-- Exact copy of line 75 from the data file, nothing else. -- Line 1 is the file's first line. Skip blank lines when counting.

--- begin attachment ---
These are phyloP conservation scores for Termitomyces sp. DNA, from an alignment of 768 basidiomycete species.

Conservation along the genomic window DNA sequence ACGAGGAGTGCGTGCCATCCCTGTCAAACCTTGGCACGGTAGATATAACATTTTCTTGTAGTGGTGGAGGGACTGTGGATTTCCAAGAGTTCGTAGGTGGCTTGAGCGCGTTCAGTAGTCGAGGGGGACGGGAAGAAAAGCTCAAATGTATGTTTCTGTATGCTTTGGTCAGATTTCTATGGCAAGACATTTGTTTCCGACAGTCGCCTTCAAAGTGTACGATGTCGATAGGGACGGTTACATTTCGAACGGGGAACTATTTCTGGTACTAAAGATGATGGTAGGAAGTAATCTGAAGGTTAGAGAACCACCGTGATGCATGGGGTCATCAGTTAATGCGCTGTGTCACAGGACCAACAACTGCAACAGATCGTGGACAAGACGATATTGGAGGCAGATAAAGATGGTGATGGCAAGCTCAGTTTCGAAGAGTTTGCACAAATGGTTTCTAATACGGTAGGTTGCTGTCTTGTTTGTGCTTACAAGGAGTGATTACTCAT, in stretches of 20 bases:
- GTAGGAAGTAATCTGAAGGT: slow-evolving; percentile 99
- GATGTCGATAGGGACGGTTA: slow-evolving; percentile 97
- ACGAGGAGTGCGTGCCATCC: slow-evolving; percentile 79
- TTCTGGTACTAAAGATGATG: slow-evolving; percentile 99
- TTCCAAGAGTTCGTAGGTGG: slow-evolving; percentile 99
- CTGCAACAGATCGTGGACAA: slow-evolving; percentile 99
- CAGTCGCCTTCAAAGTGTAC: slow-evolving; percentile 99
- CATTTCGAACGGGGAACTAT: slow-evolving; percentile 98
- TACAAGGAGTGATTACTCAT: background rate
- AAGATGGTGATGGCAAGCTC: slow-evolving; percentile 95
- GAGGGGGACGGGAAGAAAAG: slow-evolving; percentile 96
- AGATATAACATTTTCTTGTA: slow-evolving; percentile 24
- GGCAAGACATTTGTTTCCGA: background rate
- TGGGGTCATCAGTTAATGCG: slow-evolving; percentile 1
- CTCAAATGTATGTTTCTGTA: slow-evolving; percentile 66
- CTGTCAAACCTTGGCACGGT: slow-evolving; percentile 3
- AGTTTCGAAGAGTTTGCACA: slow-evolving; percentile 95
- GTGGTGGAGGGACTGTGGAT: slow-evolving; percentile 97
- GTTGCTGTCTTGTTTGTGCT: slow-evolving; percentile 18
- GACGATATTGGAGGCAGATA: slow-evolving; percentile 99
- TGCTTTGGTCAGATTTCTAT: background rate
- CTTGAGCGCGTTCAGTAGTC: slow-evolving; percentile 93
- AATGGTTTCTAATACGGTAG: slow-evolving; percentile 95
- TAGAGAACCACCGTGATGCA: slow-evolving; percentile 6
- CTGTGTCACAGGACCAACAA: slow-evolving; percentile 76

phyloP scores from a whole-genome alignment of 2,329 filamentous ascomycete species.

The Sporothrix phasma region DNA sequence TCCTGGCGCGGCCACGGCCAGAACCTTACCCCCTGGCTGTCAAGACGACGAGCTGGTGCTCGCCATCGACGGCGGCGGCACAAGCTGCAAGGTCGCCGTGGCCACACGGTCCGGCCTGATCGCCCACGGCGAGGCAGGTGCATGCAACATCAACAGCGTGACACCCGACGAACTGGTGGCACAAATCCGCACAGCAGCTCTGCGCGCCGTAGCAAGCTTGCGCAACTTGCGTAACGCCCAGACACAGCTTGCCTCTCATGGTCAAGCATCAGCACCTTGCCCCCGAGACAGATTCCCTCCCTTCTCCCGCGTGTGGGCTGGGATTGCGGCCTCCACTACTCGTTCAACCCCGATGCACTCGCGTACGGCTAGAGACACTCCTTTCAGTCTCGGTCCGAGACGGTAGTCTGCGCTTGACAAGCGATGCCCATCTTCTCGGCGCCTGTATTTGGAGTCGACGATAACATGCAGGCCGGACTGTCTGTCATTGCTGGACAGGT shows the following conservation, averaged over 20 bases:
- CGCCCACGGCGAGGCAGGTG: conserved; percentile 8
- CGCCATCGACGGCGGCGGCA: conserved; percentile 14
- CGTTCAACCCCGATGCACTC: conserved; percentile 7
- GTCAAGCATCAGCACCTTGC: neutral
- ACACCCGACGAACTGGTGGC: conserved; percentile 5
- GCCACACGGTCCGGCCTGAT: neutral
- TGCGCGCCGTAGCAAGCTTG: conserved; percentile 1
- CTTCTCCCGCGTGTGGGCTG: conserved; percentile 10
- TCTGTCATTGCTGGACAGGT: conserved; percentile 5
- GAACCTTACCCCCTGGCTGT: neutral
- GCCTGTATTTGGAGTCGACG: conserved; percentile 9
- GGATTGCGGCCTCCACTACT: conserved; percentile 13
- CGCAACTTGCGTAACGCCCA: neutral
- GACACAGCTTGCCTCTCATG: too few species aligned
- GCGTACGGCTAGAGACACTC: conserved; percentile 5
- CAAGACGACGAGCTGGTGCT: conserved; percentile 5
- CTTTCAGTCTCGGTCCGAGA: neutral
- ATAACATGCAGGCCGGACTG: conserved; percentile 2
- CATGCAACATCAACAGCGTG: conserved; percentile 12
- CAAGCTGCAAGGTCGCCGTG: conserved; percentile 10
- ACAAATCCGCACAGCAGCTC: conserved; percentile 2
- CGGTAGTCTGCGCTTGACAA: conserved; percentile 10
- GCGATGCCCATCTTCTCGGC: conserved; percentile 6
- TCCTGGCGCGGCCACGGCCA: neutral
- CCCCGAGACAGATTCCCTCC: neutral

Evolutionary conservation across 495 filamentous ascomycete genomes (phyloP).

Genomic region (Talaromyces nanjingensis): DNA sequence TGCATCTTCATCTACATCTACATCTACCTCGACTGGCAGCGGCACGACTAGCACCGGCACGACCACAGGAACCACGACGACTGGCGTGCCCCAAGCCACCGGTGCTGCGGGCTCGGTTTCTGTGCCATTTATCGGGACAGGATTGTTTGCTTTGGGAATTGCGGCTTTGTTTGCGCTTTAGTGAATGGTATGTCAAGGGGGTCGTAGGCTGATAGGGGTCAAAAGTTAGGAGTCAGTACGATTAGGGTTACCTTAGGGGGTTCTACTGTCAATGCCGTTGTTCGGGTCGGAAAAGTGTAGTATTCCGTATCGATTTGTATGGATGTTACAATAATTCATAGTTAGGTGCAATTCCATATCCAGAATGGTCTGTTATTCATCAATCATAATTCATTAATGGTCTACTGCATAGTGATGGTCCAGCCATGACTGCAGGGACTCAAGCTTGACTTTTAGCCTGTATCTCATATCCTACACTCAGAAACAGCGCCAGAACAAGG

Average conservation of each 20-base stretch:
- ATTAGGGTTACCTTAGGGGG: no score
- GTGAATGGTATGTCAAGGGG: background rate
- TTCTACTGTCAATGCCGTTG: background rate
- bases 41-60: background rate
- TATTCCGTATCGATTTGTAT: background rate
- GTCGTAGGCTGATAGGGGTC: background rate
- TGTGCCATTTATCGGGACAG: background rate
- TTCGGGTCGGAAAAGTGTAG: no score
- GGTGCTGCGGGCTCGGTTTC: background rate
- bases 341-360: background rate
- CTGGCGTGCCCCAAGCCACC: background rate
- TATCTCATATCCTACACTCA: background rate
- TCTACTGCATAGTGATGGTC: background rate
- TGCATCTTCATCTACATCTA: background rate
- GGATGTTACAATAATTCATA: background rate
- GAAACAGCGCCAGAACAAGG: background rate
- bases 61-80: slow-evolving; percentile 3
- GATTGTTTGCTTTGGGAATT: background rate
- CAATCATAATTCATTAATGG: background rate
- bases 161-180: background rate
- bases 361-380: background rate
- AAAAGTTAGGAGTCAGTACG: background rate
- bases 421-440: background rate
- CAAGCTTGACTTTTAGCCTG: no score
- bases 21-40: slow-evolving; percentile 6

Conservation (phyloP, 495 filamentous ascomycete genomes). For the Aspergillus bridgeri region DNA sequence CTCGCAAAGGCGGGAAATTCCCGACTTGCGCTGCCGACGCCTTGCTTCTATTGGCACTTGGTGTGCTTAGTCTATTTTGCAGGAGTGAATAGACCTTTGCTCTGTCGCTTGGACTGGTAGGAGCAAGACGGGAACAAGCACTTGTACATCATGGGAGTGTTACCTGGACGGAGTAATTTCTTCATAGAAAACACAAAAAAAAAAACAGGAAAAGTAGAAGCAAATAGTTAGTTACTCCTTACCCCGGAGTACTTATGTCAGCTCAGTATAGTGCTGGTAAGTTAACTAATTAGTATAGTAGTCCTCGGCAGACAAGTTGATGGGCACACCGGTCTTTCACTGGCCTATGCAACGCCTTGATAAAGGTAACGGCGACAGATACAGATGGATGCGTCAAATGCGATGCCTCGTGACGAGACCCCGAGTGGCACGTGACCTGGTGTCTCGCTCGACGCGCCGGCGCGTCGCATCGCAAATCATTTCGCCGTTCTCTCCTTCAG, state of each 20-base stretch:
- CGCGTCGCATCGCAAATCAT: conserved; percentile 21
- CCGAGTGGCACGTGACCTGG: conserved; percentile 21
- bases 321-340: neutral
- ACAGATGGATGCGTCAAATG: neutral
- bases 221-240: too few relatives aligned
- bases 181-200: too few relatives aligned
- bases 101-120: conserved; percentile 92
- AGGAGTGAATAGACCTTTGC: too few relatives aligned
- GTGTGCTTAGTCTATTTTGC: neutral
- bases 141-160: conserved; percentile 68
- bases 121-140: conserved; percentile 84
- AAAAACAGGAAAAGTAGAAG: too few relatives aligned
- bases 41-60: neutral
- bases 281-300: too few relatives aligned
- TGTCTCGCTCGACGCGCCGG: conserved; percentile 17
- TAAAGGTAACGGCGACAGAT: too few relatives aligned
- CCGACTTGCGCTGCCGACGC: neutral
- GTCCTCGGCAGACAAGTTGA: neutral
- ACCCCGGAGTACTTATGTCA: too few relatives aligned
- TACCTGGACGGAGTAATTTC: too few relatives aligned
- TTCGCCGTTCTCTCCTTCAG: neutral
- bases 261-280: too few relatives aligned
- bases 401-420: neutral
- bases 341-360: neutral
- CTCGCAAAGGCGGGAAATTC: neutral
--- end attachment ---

- GATTGTTTGCTTTGGGAATT: background rate